As practitioners are pressed for both time and resources to meet increased demand for services, the need for interventions that are accessible and affordable is extremely important (Severy, 2008, p. 271). The pressure to serve increasing numbers of clients with traditional one-to-one career guidance interventions without any additional resources can lead to ethical problems, such as serving as many clients as possible to meet mandated delivery targets without providing a level of assistance that clients actually need (Duggan & Jurgens, 2007). Holland (1996) noted that many career guidance practitioners delivered only one-to-one counseling interventions as opposed to using a variety of interventions. While acknowledging the effectiveness of one-to-one interventions, Holland observed that, "educational and group methods are the only way we will be able to fill the need for service in middle- and low income groups" (p. 3). Direct services, other than therapy, such as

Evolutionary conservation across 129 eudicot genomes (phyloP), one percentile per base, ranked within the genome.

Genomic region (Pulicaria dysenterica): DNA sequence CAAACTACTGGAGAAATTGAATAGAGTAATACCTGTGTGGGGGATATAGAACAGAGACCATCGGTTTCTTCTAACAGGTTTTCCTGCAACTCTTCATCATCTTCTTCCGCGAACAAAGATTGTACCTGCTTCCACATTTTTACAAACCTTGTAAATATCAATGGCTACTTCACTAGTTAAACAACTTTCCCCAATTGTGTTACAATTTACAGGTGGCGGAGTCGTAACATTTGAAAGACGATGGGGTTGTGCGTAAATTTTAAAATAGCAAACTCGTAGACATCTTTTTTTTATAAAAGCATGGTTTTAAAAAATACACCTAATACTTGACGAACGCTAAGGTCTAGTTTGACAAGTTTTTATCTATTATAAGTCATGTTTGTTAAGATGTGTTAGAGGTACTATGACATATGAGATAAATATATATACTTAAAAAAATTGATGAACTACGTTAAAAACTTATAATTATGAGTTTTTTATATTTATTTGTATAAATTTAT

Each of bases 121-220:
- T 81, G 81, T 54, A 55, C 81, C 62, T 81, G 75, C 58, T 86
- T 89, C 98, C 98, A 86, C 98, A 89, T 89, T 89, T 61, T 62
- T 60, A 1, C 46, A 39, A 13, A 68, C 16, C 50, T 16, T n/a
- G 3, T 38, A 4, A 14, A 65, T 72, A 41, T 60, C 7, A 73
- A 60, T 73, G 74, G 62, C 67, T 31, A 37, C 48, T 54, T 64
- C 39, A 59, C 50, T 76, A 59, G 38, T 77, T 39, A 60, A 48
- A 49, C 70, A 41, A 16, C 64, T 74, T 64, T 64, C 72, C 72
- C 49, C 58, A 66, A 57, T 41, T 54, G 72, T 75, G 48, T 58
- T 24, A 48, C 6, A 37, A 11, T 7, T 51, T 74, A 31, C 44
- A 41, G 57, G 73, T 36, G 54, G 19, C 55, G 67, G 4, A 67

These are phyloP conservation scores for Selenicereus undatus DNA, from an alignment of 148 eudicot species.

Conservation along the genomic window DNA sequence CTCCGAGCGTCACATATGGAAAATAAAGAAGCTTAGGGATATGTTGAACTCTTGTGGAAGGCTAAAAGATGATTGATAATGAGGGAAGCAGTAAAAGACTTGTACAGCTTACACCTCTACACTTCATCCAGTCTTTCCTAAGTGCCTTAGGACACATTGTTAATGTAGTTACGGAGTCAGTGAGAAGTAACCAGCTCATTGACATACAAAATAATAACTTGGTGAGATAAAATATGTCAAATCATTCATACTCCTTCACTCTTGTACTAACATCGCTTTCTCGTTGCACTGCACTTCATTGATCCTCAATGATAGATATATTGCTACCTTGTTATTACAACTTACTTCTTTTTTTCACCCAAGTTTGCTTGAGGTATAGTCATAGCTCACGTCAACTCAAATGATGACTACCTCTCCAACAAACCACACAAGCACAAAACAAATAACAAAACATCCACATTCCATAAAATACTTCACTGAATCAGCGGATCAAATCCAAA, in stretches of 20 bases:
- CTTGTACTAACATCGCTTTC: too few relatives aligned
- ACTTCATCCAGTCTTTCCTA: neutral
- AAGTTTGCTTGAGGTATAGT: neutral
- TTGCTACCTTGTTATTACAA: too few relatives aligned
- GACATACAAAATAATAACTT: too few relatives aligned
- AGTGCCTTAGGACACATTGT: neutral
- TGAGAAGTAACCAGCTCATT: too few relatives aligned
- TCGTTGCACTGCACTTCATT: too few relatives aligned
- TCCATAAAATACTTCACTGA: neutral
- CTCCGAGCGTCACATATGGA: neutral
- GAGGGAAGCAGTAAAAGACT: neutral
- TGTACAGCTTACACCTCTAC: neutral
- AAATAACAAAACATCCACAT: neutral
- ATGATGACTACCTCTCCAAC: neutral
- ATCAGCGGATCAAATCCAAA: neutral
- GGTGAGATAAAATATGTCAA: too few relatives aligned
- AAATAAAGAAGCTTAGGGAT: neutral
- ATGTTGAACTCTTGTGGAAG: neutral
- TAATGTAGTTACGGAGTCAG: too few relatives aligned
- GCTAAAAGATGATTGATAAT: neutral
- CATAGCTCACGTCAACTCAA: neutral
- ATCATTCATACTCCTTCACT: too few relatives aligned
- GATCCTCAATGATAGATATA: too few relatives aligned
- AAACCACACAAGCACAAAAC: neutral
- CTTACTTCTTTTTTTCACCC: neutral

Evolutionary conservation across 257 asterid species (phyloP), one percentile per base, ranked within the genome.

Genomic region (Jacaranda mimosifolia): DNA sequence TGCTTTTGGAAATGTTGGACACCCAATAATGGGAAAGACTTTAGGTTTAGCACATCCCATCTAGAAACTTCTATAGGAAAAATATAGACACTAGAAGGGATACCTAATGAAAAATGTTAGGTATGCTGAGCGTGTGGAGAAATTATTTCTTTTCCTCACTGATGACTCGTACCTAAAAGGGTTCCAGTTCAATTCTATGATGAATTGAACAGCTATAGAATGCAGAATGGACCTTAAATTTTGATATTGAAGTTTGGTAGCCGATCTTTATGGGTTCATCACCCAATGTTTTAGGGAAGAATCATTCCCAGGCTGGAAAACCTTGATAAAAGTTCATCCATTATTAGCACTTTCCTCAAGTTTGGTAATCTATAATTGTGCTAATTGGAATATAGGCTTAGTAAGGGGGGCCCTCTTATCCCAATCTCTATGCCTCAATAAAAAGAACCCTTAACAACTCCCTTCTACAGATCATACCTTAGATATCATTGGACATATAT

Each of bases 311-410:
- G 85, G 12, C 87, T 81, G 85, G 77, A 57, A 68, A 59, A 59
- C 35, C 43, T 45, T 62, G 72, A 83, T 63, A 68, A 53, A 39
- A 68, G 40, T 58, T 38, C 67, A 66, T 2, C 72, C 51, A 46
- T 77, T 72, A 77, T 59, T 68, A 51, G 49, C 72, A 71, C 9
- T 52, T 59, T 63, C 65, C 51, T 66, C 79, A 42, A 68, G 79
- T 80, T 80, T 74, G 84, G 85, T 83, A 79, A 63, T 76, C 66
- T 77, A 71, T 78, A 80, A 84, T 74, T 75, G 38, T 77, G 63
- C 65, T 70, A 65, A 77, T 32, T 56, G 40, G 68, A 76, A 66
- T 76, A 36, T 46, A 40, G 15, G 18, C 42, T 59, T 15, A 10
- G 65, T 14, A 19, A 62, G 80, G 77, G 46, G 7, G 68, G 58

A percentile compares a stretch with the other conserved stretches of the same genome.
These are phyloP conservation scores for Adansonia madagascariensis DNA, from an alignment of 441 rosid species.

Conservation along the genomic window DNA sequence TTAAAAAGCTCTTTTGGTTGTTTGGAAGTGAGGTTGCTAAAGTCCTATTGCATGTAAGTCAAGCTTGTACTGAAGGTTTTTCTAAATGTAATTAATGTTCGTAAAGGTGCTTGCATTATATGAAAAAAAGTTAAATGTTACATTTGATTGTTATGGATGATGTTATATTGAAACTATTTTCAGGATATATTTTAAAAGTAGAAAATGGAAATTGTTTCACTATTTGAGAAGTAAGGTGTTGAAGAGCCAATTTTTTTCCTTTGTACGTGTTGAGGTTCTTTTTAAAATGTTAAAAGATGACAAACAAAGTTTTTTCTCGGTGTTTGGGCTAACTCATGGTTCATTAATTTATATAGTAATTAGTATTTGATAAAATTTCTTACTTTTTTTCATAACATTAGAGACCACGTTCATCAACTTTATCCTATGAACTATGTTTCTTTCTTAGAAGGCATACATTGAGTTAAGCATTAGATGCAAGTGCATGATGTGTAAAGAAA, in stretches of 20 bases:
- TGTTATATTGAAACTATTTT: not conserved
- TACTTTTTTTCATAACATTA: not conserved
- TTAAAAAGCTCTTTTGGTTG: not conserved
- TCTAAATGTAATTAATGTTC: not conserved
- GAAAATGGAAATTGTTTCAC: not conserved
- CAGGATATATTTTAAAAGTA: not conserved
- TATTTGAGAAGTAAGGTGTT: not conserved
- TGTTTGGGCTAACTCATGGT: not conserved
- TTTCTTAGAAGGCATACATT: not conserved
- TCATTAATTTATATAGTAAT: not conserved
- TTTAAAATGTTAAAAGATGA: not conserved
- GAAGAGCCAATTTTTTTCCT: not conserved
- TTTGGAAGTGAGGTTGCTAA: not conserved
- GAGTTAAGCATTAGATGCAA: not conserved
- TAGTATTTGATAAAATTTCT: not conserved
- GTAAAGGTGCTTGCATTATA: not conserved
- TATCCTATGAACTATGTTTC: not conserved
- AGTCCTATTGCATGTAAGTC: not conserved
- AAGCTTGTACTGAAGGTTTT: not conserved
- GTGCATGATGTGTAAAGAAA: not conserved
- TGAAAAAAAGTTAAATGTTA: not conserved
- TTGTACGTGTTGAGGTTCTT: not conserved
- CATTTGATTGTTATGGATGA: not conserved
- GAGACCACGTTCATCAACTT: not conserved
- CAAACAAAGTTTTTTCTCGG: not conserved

psychoeducational interventions, should also be a priority for multiculturally competent practitioners engaged in practice from a social justice perspective (Vera & Speight, 2003).

2. The nature of practitioners providing career guidance interventions. A wide variety of practitioners deliver career guidance interventions. Some practitioners are guidance specialists, whereas others have a primary occupational identity as a teacher, psychologist, counselor, human resource specialist, employment officer, or labor-market analyst (OECD, 2004). Considerable variation also exists in the training and supervised experience of these practitioners, ranging from those who have graduate degrees and specialist diplomas to those with little formal training.